SEROUT 14, 84, [noparse][[/noparse]22, 12]····················· ' Start LCD & clear display
    PAUSE 5····································· ' Pause 5 ms for clear display
    ·
    SEROUT 14, 84, [noparse][[/noparse]"Time Elapsed...", 13]······ ' Text + carriage return
    SEROUT 14, 84, [noparse][[/noparse]"· h· ··m··· s"]············ ' Text on second line
    ·
    For this application, control characters for cursor placement can be particularly useful.· For example, the cursor can be placed on line 2, character 0 before sending the two-digit decimal value of hours.· The cursor can then be moved to line 2, character 5 to display the minutes, and then to character 10 to display the seconds.· Here is a single SEROUT command that displays all three values, each at the correct location:
    ·
    · SEROUT 14, 84, [noparse][[/noparse] 148, DEC2 hours,
    ·· ················153, DEC2 minutes,
    ················· ·158, DEC2 seconds ]
    ·
    The next example program applies this concept with just the BASIC Stamp's timing abilities.· The accuracy isn't digital wristwatch quality, but it's good enough for an example.
    ·
    attachment.php?attachmentid=73688

    Example Program - LcdTimer.bs2

    This example program displays hours, minutes and seconds elapsed with the Parallax Serial LCD.· The time tracked is since the last time the RESET button was pressed/released or power to the board was reconnected.
    ·
    Ö······· Enter, save, and run LcdMessages.bs2.
    Ö······· Verify that the display works as advertised.·

    [color=#008000]' Example Program - ClockApp.bs2[/color]
    [color=#008000]' Display elapsed time with BS2 and Parallax Serial LCD.[/color]
     
    [color=#008000]' {$STAMP BS2}                               ' Stamp directive[/color]
    [color=#008000]' {$PBASIC 2.5}                              ' PBASIC Directive[/color]
     
    [color=#000000]hours          VAR     Byte                  [/color][color=#008000]' Stores hours[/color]
    [color=#000000]minutes        VAR     Byte                  [/color][color=#008000]' Stores minutes[/color]
    [color=#000000]seconds        VAR     Word                  [/color][color=#008000]' Stores 1/10 seconds[/color]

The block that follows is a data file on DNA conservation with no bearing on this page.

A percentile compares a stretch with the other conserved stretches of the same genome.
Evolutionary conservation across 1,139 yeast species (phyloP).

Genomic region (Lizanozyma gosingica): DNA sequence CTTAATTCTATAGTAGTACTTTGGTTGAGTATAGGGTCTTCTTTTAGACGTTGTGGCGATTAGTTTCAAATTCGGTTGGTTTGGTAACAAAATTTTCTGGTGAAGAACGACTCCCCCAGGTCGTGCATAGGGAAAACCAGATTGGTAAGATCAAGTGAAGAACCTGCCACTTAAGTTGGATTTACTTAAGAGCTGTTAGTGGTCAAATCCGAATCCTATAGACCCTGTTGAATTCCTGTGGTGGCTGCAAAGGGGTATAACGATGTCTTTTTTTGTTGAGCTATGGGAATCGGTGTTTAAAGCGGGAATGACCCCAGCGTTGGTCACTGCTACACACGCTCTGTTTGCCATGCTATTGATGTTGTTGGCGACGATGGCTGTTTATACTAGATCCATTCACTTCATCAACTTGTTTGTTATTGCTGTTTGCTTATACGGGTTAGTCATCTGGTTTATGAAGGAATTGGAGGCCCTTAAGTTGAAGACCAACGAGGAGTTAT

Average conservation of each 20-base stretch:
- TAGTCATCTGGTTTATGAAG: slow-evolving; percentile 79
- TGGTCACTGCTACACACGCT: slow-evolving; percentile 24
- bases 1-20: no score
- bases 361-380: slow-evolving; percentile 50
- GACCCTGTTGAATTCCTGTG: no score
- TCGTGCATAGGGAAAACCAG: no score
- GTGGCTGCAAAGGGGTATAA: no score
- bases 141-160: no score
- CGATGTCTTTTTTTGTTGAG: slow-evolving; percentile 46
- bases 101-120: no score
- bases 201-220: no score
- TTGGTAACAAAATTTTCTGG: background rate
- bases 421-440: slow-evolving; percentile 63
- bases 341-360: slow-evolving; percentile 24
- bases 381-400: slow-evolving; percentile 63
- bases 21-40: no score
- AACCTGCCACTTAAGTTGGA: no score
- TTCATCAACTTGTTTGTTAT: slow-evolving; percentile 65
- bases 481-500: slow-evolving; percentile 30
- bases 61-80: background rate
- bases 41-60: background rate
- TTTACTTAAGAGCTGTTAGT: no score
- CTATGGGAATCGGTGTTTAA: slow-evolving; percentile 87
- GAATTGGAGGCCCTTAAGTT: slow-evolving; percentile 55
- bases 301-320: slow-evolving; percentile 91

[color=#0000ff]SEROUT[/color][color=#000000] 14, 84, [noparse][[/noparse]22, 12]                      [/color][color=#008000]' Start LCD & clear display[/color]
    [color=#0000ff]PAUSE[/color][color=#000000] 5                                      [/color][color=#008000]' Pause 5 ms for clear display[/color]
     
    [color=#0000ff]SEROUT[/color][color=#000000] 14, 84, [noparse][[/noparse][/color][color=#ff0000]"Time Elapsed..."[/color][color=#000000], 13]       [/color][color=#008000]' Text + carriage return[/color]
    [color=#0000ff]SEROUT[/color][color=#000000] 14, 84, [noparse][[/noparse][/color][color=#ff0000]"  h    m    s"[/color][color=#000000]]             [/color][color=#008000]' Text on second line[/color]
     
    [color=#0000ff]DO[/color]                                           [color=#008000]' Main routine[/color]
     
    [color=#008000]  ' Calculate hours, minutes, seconds[/color]
      [color=#0000ff]IF[/color][color=#000000] seconds = 60 [/color][color=#0000ff]THEN[/color][color=#000000] seconds = 0: minutes = minutes + 1[/color]
      [color=#0000ff]IF[/color][color=#000000] minutes = 60 [/color][color=#0000ff]THEN[/color][color=#000000] minutes = 0: hours = hours + 1[/color]
      [color=#0000ff]IF[/color][color=#000000] hours   = 24 [/color][color=#0000ff]THEN[/color][color=#000000] hours   = 0[/color]